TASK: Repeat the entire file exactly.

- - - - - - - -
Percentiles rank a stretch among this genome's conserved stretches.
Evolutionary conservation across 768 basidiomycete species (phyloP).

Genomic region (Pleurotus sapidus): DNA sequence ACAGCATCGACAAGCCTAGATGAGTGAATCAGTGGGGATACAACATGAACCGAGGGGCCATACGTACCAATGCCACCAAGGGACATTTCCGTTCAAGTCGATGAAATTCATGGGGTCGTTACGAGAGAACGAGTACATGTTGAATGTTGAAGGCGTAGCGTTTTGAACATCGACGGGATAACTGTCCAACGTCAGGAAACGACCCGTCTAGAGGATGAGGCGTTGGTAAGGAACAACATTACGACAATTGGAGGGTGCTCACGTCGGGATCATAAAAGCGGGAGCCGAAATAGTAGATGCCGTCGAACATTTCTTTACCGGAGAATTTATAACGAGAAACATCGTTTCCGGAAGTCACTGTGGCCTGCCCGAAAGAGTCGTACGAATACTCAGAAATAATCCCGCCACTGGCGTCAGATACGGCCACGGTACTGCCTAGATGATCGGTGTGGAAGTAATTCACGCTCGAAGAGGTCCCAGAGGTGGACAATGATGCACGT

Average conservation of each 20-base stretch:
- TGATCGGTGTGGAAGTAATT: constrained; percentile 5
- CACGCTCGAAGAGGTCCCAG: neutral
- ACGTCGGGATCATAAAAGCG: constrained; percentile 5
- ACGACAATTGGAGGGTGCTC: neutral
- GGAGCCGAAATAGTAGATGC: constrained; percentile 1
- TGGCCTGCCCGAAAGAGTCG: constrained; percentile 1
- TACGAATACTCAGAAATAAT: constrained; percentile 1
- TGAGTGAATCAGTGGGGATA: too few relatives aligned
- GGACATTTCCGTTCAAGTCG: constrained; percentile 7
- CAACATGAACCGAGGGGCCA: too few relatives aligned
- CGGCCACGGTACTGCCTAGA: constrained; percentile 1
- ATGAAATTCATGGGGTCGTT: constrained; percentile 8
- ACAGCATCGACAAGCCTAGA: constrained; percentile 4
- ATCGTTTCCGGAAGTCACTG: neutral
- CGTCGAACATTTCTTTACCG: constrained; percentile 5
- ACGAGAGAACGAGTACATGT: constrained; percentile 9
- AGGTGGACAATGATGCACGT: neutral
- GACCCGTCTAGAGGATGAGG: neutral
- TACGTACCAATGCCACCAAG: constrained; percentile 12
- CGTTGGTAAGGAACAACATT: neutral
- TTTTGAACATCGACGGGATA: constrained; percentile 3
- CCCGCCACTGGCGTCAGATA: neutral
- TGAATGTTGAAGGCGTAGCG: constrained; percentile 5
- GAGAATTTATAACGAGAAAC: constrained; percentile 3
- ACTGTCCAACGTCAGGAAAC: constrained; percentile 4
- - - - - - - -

Percentiles rank a stretch among this genome's conserved stretches.
Evolutionary conservation across 768 basidiomycete species (phyloP).

Genomic region (Pleurotus sapidus): DNA sequence ACAGCATCGACAAGCCTAGATGAGTGAATCAGTGGGGATACAACATGAACCGAGGGGCCATACGTACCAATGCCACCAAGGGACATTTCCGTTCAAGTCGATGAAATTCATGGGGTCGTTACGAGAGAACGAGTACATGTTGAATGTTGAAGGCGTAGCGTTTTGAACATCGACGGGATAACTGTCCAACGTCAGGAAACGACCCGTCTAGAGGATGAGGCGTTGGTAAGGAACAACATTACGACAATTGGAGGGTGCTCACGTCGGGATCATAAAAGCGGGAGCCGAAATAGTAGATGCCGTCGAACATTTCTTTACCGGAGAATTTATAACGAGAAACATCGTTTCCGGAAGTCACTGTGGCCTGCCCGAAAGAGTCGTACGAATACTCAGAAATAATCCCGCCACTGGCGTCAGATACGGCCACGGTACTGCCTAGATGATCGGTGTGGAAGTAATTCACGCTCGAAGAGGTCCCAGAGGTGGACAATGATGCACGT

Average conservation of each 20-base stretch:
- TGATCGGTGTGGAAGTAATT: constrained; percentile 5
- CACGCTCGAAGAGGTCCCAG: neutral
- ACGTCGGGATCATAAAAGCG: constrained; percentile 5
- ACGACAATTGGAGGGTGCTC: neutral
- GGAGCCGAAATAGTAGATGC: constrained; percentile 1
- TGGCCTGCCCGAAAGAGTCG: constrained; percentile 1
- TACGAATACTCAGAAATAAT: constrained; percentile 1
- TGAGTGAATCAGTGGGGATA: too few relatives aligned
- GGACATTTCCGTTCAAGTCG: constrained; percentile 7
- CAACATGAACCGAGGGGCCA: too few relatives aligned
- CGGCCACGGTACTGCCTAGA: constrained; percentile 1
- ATGAAATTCATGGGGTCGTT: constrained; percentile 8
- ACAGCATCGACAAGCCTAGA: constrained; percentile 4
- ATCGTTTCCGGAAGTCACTG: neutral
- CGTCGAACATTTCTTTACCG: constrained; percentile 5
- ACGAGAGAACGAGTACATGT: constrained; percentile 9
- AGGTGGACAATGATGCACGT: neutral
- GACCCGTCTAGAGGATGAGG: neutral
- TACGTACCAATGCCACCAAG: constrained; percentile 12
- CGTTGGTAAGGAACAACATT: neutral
- TTTTGAACATCGACGGGATA: constrained; percentile 3
- CCCGCCACTGGCGTCAGATA: neutral
- TGAATGTTGAAGGCGTAGCG: constrained; percentile 5
- GAGAATTTATAACGAGAAAC: constrained; percentile 3
- ACTGTCCAACGTCAGGAAAC: constrained; percentile 4